What is the difference between Drought and Famine?

Drought results in shortfall in agricultural production and hence, may cause food shortages. However, due to reduced purchasing power of the poorer sections of the society and if timely help is not available from the community or government, the situation can lead to famine.

Reduced production of food is only one of several problems; secondary effects include reduced rural employment; which results in loss of income and reduction of purchasing power for buying food. Drought causes crop failure, but mismanagement of the drought mitigation measures can cause famines.

There are three different types of droughts namely meteorological, hydrological and agricultural.

Meteorological Drought:

Meteorological drought, describes a situation where there is a reduction in rainfall for a specified period (day, month, season or year) below a specified amount - usually defined as some proportion of the long term average for specified time period, Its definition involves only precipitation statistics.

Hydrological Drought:

Hydrological drought involves a reduction in water resources (stream flows, lake levels, ground water, underground aquifers) below a specified level for a given period of time. Its definition involves data on water availability and off take rates in relation to the normal requirements of the system (domestic, industrial, agricultural) being supplied. In case of rivers fed by snow-melt, irrigated areas downstream may experience reduced water availability as a result of reduced snow-melt caused by below normal temperatures during the summer months. Areas drawing water from underground aquifers through wells and bore-wells may experience hydrological drought as a result of geological changes which cut off parts of the aquifer. Overutilization of the aquifer may also result in its exhaustion.

Agricultural Drought:

Agricultural drought is the impact of meteorological and/or hydrological droughts on crop yields. Crops have particular temperature, moisture and nutrient requirements during their growth cycle in order to achieve optimum production. If moisture availability falls below the required amount during the growth cycle, crop growth will be impaired and yields reduced.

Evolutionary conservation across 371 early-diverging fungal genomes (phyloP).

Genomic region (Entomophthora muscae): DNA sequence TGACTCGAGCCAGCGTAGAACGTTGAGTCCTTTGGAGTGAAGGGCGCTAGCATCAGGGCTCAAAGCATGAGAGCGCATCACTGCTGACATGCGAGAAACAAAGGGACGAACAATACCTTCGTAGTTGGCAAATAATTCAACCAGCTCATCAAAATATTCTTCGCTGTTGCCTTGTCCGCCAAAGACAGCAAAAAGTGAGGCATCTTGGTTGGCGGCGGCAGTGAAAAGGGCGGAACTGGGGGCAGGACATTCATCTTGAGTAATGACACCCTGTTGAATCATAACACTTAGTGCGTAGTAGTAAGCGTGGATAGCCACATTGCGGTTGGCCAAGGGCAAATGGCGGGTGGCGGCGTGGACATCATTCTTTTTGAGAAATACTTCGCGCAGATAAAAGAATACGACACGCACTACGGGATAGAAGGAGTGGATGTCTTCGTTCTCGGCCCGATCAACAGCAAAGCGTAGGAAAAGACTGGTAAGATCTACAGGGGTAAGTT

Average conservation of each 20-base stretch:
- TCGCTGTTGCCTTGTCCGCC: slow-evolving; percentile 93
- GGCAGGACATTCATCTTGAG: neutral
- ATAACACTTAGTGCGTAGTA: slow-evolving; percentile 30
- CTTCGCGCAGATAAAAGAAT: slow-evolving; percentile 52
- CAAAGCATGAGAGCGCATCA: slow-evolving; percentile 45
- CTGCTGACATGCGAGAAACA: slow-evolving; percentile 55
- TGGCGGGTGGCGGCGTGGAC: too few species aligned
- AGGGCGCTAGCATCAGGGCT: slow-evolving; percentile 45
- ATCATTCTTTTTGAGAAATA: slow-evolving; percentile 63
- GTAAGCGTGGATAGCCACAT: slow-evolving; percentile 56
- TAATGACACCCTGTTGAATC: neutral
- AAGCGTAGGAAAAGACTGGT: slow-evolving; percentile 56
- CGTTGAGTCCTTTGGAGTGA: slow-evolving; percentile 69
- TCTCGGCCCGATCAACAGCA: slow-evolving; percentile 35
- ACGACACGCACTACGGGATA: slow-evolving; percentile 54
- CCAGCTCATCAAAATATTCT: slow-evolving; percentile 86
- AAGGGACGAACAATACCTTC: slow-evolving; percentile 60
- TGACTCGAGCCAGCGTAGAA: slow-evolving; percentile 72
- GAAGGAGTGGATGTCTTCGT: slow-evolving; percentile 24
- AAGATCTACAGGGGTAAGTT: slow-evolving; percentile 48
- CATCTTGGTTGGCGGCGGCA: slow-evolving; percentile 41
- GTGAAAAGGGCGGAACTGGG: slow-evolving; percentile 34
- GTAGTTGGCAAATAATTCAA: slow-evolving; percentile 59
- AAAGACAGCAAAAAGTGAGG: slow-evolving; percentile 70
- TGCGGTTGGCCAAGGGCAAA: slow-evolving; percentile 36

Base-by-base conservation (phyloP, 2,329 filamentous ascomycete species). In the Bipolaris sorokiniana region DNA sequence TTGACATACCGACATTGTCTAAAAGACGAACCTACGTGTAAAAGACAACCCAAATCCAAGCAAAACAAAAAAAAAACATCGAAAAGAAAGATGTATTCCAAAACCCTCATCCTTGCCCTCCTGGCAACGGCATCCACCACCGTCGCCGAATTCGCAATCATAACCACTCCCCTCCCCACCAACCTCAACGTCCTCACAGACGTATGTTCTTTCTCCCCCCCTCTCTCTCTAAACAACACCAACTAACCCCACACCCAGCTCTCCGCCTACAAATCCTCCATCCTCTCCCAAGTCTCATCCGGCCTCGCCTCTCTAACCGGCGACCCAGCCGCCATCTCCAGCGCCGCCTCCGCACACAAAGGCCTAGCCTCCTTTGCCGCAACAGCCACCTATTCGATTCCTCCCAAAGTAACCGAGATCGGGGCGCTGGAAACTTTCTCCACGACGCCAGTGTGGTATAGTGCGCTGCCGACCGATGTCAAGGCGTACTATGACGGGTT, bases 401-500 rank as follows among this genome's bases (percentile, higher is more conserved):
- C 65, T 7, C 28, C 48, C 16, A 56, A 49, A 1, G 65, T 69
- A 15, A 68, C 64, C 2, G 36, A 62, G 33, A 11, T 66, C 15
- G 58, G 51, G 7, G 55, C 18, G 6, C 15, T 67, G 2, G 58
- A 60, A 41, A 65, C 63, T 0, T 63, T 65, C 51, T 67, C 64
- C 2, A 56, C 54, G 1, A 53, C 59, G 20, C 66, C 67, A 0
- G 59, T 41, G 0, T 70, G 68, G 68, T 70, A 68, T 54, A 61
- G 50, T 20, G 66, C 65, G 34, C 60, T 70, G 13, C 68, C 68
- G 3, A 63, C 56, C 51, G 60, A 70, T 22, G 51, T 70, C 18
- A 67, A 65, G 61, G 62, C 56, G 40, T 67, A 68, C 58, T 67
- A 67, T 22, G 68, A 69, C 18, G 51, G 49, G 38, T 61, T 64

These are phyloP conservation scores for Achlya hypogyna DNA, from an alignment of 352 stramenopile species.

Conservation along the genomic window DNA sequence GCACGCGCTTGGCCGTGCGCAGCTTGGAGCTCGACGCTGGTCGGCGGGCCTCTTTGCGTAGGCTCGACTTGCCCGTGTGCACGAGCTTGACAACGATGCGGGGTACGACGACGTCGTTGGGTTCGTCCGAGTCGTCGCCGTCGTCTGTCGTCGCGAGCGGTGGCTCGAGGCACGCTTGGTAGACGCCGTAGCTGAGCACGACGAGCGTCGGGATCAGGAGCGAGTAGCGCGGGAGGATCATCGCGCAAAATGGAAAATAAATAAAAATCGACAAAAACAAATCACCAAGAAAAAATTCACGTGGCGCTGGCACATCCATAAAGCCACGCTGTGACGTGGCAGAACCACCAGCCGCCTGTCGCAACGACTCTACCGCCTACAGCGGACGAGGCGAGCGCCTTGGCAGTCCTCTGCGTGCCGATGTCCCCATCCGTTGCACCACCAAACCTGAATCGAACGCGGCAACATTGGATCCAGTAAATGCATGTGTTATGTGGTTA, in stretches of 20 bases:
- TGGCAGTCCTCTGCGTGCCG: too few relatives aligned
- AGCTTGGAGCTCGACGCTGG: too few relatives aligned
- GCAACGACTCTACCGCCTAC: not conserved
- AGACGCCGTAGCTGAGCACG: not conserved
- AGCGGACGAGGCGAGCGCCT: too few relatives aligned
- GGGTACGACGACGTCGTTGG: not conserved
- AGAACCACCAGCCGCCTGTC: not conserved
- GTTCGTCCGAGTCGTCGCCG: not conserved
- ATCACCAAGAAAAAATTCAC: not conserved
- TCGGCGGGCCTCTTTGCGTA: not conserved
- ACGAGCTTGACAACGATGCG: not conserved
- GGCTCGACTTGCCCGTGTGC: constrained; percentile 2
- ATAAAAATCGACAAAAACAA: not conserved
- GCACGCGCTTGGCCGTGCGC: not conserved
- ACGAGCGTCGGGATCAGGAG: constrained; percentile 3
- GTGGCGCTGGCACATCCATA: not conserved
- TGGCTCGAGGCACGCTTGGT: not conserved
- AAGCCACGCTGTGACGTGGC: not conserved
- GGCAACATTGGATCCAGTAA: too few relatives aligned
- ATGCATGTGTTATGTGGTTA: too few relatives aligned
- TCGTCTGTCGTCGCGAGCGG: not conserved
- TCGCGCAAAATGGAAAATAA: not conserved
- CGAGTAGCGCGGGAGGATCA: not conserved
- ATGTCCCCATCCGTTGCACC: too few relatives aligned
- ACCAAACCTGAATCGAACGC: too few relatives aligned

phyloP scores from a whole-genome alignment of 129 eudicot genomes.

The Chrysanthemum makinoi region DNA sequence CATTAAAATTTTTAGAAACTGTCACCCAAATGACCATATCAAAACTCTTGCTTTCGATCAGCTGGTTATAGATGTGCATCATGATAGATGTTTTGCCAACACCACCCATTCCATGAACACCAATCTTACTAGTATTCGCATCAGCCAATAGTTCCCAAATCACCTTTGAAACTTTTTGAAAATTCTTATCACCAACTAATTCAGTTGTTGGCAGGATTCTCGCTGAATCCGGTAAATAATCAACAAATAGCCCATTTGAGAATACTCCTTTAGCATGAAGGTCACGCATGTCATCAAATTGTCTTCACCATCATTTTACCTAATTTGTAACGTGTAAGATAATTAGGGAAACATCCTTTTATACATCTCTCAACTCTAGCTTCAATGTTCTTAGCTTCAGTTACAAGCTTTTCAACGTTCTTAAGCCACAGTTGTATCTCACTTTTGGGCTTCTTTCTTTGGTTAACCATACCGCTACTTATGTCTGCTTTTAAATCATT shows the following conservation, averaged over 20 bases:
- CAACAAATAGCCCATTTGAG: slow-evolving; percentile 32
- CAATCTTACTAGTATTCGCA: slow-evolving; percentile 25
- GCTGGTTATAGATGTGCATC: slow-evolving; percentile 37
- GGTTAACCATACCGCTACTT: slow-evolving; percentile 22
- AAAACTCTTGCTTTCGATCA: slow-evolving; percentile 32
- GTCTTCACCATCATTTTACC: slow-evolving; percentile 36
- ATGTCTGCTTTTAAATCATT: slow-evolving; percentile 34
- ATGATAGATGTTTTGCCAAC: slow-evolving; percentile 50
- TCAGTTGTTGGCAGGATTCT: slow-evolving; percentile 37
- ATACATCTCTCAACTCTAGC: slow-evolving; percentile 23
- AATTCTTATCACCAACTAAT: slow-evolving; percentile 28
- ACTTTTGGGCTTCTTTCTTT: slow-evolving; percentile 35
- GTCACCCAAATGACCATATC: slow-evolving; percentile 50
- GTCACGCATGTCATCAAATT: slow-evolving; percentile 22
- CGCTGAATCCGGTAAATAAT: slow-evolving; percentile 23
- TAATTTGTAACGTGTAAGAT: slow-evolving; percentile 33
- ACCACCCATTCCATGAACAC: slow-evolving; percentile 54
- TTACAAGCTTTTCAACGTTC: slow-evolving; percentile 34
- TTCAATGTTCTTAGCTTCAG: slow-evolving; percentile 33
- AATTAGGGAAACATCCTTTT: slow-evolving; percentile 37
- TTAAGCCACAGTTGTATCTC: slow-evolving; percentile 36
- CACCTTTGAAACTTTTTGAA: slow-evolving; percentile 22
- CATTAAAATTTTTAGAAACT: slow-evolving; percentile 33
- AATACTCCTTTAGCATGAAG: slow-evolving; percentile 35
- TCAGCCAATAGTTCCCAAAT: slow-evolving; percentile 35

However, droughts have different impacts on different crops, e.g., sesame often thrives in dry (season) years. Because of the complexity of the relationships involved, agricultural drought is difficult to measure. A fall in yields may be due to insufficient moisture but it may also stem from, or have been aggravated by, such factors as the unavailability of fertilizers, lack of weeding, the presence of pests and crop diseases or the lack of labor at critical periods in the growth cycle. Also these factors can interact with each other and complicate the conditions.

Cause of Famines:

Famines are caused by either or both of the following reasons:

a) decline in the availability of food

b) reduction in people's access to, or their ability to acquire food.

It was generally believed that the only cause of famine is a decline in food availability due to a reduction in production resulting from adverse weather, disease/pest infestation or through a cutting off of sources of supply.

However, over the last century there has been a growing realization that famines can also occur in areas where overall food availability has not declined, but as a result of a reduction in the ability of certain disadvantaged or economically weak groups within the population to acquire food, for instance as a result of a loss in their income or a sudden rise in the price of food.

Decline in food availability may be caused by a range of "natural" and human-induced-factors.

Natural factors are:

i. Agricultural drought

ii. Floods

iii. Unseasonal cold spells/frosts

iv. Crop disease

v. Pest infestation

Human induced factors are:

i. Conflict preventing farmers from planting, weeding, harvesting and selling or possibly, involving the physical destruction of standing crops.

ii. External economic shocks, e.g., sudden increases in the price of agricultural inputs (power, fertilizers, pesticides, good seeds) or appreciable fall in the sale price of agriculture produce.

iii. Unchecked hoarding

iv. Disruption in movement of food grains from one part of the country to the other either due to natural hazards or dislocation due to civil strife.

V. Internal macro economic conditions, e.g., poor agricultural pricing policies discouraging farmers from growing food crops (as against cash crops).